The Washington Post

New Tysons Corner Wal-Mart features ‘Thought’-ful art

thought1 “The Thought,” by local sculptor Robert Cole, was commissioned by local developer JBG Rosenfeld to stand outside its new building in Tysons Corner, which will feature a Wal-Mart. Get some art with those jeans. (Tysons Partnership)

At most Wal-Marts, you’ve got your gigantic parking lot, your rows of shopping carts and your blue-vested greeter to start your acquisitory excursion. But not at the new Tysons Corner Wal-Mart. They will welcome patrons with a large sculpture called “The Thought,” created by local artist Robert Cole.

Art! At Wal-Mart! Not for sale!

“The Thought,” as reported by Capital Business’s Jonathan O’Connell, is not to be confused with Rodin’s “The Thinker” — and certainly never will be because they look nothing alike. The impetus behind “The Thought” comes not from Wal-Mart but from local developer JBG Rosenfeld. Longtime readers of The State of NoVa will recall that JBG also did Arlington the favor of preserving the distinctive Googie architecture of the old Bob Peck Chevrolet dealership on Glebe Road, placing a replica of the Peck blue diamonds on the front of their new office tower last year. So, a nod to JBG for again trying to inject a little spice into our increasingly boxlike world.

The Wal-Mart is scheduled to open this fall in a larger development on Spring Hill Road where the old Moore Cadillac dealership used to be, very near the new Tysons West Metro station. The area is intended, in Fairfax County’s development plans, to be part of an arts and entertainment area. JBG’s Jay Klug told O’Connell they wanted to contribute to that by using a local artist, and are hopeful that “by bringing forth this first public art piece in the Spring Hill Road station area we will create a little friendly competition among other developers to outdo each other in terms of public art.”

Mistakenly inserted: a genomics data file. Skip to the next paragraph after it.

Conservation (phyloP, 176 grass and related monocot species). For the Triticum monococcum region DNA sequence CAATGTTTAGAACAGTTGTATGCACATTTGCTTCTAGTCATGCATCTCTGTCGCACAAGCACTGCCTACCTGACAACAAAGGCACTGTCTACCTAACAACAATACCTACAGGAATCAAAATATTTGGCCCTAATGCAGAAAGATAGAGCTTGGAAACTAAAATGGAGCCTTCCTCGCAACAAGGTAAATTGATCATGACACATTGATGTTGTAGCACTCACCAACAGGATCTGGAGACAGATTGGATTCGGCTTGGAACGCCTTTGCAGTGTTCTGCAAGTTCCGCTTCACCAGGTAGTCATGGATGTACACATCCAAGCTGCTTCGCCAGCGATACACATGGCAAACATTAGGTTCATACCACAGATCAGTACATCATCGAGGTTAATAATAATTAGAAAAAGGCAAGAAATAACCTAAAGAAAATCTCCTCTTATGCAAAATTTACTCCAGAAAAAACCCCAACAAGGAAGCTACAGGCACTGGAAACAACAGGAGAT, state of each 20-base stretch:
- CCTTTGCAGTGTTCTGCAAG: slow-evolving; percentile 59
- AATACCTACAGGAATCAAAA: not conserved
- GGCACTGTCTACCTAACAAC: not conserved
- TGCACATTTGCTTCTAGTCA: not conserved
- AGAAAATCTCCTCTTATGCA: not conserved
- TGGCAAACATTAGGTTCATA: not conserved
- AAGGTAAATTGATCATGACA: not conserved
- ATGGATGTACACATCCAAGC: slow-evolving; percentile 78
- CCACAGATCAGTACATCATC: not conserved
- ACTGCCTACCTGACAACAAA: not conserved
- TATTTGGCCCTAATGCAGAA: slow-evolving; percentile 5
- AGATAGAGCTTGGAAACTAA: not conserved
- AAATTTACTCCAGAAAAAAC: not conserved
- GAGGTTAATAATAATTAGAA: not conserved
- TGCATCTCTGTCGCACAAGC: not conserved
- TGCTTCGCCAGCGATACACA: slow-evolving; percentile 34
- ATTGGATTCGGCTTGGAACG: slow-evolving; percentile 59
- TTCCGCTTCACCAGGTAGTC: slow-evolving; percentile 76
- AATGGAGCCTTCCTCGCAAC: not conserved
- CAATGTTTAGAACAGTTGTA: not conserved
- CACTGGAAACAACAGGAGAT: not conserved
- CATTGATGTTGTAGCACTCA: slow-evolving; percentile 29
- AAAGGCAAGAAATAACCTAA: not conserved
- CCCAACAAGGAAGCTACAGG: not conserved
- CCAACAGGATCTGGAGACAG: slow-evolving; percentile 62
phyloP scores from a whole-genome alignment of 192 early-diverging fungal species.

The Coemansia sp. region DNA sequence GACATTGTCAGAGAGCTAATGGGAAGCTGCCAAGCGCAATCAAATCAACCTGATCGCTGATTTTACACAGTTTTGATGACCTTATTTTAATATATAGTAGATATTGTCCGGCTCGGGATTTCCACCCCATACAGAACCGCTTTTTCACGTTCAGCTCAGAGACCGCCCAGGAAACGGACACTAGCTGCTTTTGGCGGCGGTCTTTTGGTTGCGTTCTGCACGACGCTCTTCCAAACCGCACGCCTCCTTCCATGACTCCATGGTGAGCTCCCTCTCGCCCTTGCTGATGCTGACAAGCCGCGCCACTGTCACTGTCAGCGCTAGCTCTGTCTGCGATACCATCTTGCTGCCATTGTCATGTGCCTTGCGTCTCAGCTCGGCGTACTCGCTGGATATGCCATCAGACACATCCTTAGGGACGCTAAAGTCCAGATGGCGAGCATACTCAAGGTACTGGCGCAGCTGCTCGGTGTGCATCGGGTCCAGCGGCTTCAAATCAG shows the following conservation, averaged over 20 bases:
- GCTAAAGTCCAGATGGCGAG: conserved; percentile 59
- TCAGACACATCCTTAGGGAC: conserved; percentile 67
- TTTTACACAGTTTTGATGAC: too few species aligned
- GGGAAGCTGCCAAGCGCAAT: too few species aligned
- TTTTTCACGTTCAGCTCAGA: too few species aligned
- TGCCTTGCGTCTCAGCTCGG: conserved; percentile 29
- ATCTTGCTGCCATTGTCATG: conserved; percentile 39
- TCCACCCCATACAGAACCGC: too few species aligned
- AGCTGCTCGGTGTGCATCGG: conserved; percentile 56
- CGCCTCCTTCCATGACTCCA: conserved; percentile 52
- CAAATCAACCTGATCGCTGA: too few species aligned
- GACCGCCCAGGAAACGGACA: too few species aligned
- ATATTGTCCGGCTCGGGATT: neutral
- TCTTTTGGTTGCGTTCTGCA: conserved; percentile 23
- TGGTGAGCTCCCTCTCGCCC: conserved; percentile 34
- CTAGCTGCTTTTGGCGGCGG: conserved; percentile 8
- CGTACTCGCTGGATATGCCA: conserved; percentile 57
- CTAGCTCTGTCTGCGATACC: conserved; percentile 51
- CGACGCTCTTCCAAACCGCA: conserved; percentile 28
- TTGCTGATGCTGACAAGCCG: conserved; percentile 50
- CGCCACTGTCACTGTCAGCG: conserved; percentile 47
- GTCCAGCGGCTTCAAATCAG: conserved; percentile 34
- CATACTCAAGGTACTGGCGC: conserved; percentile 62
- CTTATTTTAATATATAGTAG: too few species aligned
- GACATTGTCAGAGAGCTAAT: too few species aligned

Art competition! Yes! Now in the lead, Wal-Mart, with one! Who’s next?

So, what do you think of “The Thought”?

The unveiling of “The Thought” by D.C. sculptor Robert Cole on April 15. (JBG Rosenfeld)
Tom Jackman is a native of Northern Virginia and has been covering the region for The Post since 1998.



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Tom Jackman · April 26, 2013